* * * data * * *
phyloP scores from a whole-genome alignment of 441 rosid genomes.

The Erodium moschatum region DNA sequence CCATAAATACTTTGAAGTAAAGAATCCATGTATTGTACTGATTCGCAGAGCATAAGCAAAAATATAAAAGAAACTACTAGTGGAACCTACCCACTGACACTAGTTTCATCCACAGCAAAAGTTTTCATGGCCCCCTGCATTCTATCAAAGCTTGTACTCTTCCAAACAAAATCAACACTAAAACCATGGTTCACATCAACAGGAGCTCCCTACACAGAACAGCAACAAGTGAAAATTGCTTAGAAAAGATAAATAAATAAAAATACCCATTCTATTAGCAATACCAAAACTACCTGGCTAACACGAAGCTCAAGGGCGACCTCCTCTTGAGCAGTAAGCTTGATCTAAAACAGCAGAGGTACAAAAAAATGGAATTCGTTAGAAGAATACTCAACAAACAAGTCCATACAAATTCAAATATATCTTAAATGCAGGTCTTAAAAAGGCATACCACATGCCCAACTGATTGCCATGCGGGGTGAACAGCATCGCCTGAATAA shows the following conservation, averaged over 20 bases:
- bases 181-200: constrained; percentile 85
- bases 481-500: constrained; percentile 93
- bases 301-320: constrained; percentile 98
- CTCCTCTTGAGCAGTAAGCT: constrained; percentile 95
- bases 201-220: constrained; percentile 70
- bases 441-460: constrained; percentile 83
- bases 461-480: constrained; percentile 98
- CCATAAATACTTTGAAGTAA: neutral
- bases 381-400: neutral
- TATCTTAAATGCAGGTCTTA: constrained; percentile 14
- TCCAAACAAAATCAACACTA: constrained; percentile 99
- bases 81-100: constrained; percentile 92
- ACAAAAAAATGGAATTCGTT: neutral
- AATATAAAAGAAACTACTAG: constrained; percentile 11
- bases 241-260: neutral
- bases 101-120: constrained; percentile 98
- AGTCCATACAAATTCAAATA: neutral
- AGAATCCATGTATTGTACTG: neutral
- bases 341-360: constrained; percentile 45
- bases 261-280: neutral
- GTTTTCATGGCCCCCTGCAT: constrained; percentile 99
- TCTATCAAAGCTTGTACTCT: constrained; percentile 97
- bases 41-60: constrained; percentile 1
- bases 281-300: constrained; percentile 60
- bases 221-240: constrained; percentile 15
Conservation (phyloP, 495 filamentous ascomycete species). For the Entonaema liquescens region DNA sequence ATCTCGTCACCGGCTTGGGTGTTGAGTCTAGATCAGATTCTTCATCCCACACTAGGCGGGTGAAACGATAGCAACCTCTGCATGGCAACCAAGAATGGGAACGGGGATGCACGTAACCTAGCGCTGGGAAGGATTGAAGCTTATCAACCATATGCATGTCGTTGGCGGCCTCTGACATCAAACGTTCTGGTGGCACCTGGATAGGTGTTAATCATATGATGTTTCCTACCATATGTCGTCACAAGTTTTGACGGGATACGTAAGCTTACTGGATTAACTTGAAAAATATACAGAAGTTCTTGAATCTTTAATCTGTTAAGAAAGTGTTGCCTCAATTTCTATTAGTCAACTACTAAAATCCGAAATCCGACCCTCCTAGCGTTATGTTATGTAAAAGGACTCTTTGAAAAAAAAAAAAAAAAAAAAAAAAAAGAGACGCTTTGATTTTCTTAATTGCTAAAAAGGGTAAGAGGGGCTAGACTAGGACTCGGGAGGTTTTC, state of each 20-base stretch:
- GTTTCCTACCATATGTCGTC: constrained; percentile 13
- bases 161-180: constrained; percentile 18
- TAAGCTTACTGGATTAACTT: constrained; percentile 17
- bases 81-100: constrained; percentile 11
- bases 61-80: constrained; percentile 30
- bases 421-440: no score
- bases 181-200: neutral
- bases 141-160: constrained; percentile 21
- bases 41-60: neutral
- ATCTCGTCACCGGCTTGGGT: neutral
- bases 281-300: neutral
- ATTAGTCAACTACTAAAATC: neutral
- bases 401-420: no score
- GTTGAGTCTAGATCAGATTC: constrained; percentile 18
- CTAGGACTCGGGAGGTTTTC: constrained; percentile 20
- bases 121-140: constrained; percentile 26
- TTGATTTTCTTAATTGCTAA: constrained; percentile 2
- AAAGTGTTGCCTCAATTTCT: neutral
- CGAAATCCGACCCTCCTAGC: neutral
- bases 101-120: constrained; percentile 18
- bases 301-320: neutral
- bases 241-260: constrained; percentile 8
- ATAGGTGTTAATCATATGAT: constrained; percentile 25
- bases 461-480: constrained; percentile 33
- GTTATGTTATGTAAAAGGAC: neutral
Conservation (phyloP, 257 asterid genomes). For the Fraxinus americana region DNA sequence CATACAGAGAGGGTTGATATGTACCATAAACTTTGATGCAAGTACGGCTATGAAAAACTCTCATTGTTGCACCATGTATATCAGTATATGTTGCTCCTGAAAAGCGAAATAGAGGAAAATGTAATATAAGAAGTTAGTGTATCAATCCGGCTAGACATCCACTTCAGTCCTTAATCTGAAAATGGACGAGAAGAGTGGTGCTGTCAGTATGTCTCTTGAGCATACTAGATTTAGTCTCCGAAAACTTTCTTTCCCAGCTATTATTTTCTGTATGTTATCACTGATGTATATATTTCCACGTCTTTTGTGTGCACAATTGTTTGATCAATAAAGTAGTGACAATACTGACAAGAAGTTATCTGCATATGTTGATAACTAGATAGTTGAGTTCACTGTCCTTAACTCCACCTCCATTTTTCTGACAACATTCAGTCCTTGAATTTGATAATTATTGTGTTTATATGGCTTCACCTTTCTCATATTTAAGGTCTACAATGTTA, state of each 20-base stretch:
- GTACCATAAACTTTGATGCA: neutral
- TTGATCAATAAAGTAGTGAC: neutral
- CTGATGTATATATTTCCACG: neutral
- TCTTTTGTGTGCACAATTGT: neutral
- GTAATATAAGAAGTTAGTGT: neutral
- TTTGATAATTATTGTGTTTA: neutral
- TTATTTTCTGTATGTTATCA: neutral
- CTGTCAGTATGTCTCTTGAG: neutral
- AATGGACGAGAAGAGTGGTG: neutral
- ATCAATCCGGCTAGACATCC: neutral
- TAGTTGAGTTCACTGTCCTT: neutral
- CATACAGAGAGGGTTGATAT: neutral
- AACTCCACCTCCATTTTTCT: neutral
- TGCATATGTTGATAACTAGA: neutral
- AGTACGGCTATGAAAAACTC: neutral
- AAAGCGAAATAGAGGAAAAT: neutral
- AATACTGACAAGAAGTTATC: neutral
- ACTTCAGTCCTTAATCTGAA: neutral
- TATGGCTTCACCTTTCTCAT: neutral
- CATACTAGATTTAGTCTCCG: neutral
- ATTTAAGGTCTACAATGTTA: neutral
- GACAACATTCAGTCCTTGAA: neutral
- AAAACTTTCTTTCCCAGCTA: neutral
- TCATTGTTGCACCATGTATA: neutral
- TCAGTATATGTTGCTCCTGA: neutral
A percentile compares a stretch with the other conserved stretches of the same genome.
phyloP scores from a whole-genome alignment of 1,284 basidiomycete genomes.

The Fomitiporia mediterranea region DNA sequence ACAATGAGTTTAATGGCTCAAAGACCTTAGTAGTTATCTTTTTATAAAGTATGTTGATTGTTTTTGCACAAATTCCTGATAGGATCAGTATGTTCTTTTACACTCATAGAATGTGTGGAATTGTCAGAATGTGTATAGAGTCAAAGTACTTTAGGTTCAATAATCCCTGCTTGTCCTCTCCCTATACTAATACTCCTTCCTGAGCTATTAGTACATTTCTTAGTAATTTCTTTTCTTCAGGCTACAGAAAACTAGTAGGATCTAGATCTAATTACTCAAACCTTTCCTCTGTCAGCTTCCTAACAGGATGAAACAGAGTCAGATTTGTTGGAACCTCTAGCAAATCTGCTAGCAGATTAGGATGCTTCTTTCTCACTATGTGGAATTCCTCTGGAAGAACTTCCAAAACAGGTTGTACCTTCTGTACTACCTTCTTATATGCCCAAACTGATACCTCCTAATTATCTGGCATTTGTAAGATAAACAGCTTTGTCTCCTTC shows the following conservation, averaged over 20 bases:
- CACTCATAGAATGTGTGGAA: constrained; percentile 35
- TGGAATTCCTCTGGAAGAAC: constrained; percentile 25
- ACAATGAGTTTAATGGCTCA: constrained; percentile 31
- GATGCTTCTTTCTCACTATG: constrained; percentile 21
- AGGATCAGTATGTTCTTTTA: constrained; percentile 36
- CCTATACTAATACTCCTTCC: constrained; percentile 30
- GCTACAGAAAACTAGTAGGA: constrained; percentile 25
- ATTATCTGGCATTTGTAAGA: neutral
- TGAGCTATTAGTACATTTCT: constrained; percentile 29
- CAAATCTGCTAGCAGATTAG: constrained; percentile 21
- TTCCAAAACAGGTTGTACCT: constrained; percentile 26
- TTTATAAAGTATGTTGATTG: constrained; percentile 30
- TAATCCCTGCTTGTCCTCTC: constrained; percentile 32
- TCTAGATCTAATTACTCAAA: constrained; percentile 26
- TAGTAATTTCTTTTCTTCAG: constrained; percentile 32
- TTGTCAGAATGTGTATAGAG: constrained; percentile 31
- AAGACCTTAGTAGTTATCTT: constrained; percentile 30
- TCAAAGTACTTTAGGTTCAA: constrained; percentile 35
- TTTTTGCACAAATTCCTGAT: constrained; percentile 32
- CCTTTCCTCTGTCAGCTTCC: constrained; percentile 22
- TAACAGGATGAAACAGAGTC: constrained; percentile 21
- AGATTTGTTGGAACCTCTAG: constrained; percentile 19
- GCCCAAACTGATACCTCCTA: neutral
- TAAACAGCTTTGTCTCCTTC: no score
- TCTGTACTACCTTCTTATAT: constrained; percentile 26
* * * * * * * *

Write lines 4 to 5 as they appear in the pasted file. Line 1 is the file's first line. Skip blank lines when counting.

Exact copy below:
- bases 481-500: constrained; percentile 93
- bases 301-320: constrained; percentile 98